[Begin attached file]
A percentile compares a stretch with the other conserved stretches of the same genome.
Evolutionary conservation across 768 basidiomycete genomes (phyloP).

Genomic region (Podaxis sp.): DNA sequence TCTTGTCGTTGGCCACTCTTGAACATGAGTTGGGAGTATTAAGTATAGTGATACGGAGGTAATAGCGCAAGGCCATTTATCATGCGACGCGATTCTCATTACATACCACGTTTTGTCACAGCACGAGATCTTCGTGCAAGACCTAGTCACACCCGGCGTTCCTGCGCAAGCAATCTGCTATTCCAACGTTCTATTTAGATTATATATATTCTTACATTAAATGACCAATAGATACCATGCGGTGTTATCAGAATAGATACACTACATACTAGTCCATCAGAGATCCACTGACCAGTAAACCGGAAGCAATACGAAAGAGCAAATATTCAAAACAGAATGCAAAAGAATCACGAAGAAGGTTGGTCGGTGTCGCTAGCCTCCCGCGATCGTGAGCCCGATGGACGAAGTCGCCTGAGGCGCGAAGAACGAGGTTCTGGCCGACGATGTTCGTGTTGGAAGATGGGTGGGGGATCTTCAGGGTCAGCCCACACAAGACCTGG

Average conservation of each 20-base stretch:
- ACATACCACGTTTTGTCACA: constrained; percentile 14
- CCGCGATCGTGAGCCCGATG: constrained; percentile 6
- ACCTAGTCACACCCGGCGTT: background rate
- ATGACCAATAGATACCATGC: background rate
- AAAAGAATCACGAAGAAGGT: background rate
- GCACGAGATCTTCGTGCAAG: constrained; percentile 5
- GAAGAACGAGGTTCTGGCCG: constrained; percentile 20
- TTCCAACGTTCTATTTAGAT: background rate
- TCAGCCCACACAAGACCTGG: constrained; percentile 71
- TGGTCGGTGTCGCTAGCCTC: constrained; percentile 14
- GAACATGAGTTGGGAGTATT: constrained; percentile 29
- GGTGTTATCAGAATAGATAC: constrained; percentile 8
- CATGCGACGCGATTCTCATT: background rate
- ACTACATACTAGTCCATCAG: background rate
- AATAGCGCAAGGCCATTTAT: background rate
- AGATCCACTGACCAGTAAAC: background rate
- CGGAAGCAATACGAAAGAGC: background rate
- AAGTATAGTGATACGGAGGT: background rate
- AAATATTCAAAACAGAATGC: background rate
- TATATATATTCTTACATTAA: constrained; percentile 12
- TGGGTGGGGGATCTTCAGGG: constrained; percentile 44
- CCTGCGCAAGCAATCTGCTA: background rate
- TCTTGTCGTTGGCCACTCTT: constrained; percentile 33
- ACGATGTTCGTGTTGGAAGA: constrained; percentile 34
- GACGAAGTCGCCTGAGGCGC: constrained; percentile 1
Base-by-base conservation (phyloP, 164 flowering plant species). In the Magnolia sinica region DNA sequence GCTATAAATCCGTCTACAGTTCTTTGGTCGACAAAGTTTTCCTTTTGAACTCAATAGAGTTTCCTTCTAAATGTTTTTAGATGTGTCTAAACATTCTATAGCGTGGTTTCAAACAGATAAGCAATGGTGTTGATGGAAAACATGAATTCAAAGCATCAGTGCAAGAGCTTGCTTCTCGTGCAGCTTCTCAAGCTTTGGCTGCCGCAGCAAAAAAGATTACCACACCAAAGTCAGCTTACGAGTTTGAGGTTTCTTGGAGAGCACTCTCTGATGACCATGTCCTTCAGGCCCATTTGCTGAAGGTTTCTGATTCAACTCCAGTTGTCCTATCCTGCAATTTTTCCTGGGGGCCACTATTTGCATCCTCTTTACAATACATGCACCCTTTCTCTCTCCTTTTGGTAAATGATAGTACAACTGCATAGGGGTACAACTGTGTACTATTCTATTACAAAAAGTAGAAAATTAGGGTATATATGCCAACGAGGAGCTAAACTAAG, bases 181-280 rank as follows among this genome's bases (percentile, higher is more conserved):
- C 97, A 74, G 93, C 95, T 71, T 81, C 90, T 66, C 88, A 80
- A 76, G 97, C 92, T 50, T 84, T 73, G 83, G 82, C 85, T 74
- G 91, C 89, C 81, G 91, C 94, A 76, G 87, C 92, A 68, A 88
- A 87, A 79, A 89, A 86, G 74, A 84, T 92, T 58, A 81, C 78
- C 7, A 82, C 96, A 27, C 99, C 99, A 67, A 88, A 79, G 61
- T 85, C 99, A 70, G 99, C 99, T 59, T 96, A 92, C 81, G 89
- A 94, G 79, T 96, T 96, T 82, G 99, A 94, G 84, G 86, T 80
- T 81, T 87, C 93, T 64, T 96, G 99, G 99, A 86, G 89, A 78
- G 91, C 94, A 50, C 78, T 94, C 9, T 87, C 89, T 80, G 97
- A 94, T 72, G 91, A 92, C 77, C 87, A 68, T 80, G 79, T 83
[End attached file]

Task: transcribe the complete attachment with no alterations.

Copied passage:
A percentile compares a stretch with the other conserved stretches of the same genome.
Evolutionary conservation across 768 basidiomycete genomes (phyloP).

Genomic region (Podaxis sp.): DNA sequence TCTTGTCGTTGGCCACTCTTGAACATGAGTTGGGAGTATTAAGTATAGTGATACGGAGGTAATAGCGCAAGGCCATTTATCATGCGACGCGATTCTCATTACATACCACGTTTTGTCACAGCACGAGATCTTCGTGCAAGACCTAGTCACACCCGGCGTTCCTGCGCAAGCAATCTGCTATTCCAACGTTCTATTTAGATTATATATATTCTTACATTAAATGACCAATAGATACCATGCGGTGTTATCAGAATAGATACACTACATACTAGTCCATCAGAGATCCACTGACCAGTAAACCGGAAGCAATACGAAAGAGCAAATATTCAAAACAGAATGCAAAAGAATCACGAAGAAGGTTGGTCGGTGTCGCTAGCCTCCCGCGATCGTGAGCCCGATGGACGAAGTCGCCTGAGGCGCGAAGAACGAGGTTCTGGCCGACGATGTTCGTGTTGGAAGATGGGTGGGGGATCTTCAGGGTCAGCCCACACAAGACCTGG

Average conservation of each 20-base stretch:
- ACATACCACGTTTTGTCACA: constrained; percentile 14
- CCGCGATCGTGAGCCCGATG: constrained; percentile 6
- ACCTAGTCACACCCGGCGTT: background rate
- ATGACCAATAGATACCATGC: background rate
- AAAAGAATCACGAAGAAGGT: background rate
- GCACGAGATCTTCGTGCAAG: constrained; percentile 5
- GAAGAACGAGGTTCTGGCCG: constrained; percentile 20
- TTCCAACGTTCTATTTAGAT: background rate
- TCAGCCCACACAAGACCTGG: constrained; percentile 71
- TGGTCGGTGTCGCTAGCCTC: constrained; percentile 14
- GAACATGAGTTGGGAGTATT: constrained; percentile 29
- GGTGTTATCAGAATAGATAC: constrained; percentile 8
- CATGCGACGCGATTCTCATT: background rate
- ACTACATACTAGTCCATCAG: background rate
- AATAGCGCAAGGCCATTTAT: background rate
- AGATCCACTGACCAGTAAAC: background rate
- CGGAAGCAATACGAAAGAGC: background rate
- AAGTATAGTGATACGGAGGT: background rate
- AAATATTCAAAACAGAATGC: background rate
- TATATATATTCTTACATTAA: constrained; percentile 12
- TGGGTGGGGGATCTTCAGGG: constrained; percentile 44
- CCTGCGCAAGCAATCTGCTA: background rate
- TCTTGTCGTTGGCCACTCTT: constrained; percentile 33
- ACGATGTTCGTGTTGGAAGA: constrained; percentile 34
- GACGAAGTCGCCTGAGGCGC: constrained; percentile 1
Base-by-base conservation (phyloP, 164 flowering plant species). In the Magnolia sinica region DNA sequence GCTATAAATCCGTCTACAGTTCTTTGGTCGACAAAGTTTTCCTTTTGAACTCAATAGAGTTTCCTTCTAAATGTTTTTAGATGTGTCTAAACATTCTATAGCGTGGTTTCAAACAGATAAGCAATGGTGTTGATGGAAAACATGAATTCAAAGCATCAGTGCAAGAGCTTGCTTCTCGTGCAGCTTCTCAAGCTTTGGCTGCCGCAGCAAAAAAGATTACCACACCAAAGTCAGCTTACGAGTTTGAGGTTTCTTGGAGAGCACTCTCTGATGACCATGTCCTTCAGGCCCATTTGCTGAAGGTTTCTGATTCAACTCCAGTTGTCCTATCCTGCAATTTTTCCTGGGGGCCACTATTTGCATCCTCTTTACAATACATGCACCCTTTCTCTCTCCTTTTGGTAAATGATAGTACAACTGCATAGGGGTACAACTGTGTACTATTCTATTACAAAAAGTAGAAAATTAGGGTATATATGCCAACGAGGAGCTAAACTAAG, bases 181-280 rank as follows among this genome's bases (percentile, higher is more conserved):
- C 97, A 74, G 93, C 95, T 71, T 81, C 90, T 66, C 88, A 80
- A 76, G 97, C 92, T 50, T 84, T 73, G 83, G 82, C 85, T 74
- G 91, C 89, C 81, G 91, C 94, A 76, G 87, C 92, A 68, A 88
- A 87, A 79, A 89, A 86, G 74, A 84, T 92, T 58, A 81, C 78
- C 7, A 82, C 96, A 27, C 99, C 99, A 67, A 88, A 79, G 61
- T 85, C 99, A 70, G 99, C 99, T 59, T 96, A 92, C 81, G 89
- A 94, G 79, T 96, T 96, T 82, G 99, A 94, G 84, G 86, T 80
- T 81, T 87, C 93, T 64, T 96, G 99, G 99, A 86, G 89, A 78
- G 91, C 94, A 50, C 78, T 94, C 9, T 87, C 89, T 80, G 97
- A 94, T 72, G 91, A 92, C 77, C 87, A 68, T 80, G 79, T 83